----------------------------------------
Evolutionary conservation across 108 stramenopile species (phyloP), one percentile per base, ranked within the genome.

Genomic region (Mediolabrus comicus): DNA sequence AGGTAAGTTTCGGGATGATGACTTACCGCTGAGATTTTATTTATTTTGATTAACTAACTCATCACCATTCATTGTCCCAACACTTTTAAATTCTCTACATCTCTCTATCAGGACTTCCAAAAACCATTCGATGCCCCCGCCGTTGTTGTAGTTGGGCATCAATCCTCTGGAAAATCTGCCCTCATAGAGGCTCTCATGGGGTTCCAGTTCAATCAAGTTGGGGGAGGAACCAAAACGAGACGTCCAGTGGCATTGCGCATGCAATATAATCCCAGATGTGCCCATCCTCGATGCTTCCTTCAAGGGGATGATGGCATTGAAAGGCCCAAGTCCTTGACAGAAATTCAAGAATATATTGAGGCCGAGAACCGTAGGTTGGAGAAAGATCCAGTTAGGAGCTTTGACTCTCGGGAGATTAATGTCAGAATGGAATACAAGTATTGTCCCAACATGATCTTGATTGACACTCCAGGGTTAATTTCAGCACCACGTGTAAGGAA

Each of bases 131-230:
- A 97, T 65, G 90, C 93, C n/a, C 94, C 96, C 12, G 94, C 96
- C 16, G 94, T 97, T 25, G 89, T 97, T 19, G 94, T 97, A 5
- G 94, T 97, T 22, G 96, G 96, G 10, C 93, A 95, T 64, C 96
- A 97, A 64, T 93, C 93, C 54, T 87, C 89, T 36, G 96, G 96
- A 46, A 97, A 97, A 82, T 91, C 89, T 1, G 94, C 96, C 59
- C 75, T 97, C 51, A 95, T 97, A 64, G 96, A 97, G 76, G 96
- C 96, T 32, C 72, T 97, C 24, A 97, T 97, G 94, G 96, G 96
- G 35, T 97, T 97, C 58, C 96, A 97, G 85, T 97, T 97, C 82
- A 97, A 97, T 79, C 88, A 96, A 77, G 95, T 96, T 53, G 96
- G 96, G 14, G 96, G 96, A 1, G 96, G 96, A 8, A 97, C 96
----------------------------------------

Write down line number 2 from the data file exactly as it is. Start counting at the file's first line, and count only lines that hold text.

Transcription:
Genomic region (Mediolabrus comicus): DNA sequence AGGTAAGTTTCGGGATGATGACTTACCGCTGAGATTTTATTTATTTTGATTAACTAACTCATCACCATTCATTGTCCCAACACTTTTAAATTCTCTACATCTCTCTATCAGGACTTCCAAAAACCATTCGATGCCCCCGCCGTTGTTGTAGTTGGGCATCAATCCTCTGGAAAATCTGCCCTCATAGAGGCTCTCATGGGGTTCCAGTTCAATCAAGTTGGGGGAGGAACCAAAACGAGACGTCCAGTGGCATTGCGCATGCAATATAATCCCAGATGTGCCCATCCTCGATGCTTCCTTCAAGGGGATGATGGCATTGAAAGGCCCAAGTCCTTGACAGAAATTCAAGAATATATTGAGGCCGAGAACCGTAGGTTGGAGAAAGATCCAGTTAGGAGCTTTGACTCTCGGGAGATTAATGTCAGAATGGAATACAAGTATTGTCCCAACATGATCTTGATTGACACTCCAGGGTTAATTTCAGCACCACGTGTAAGGAA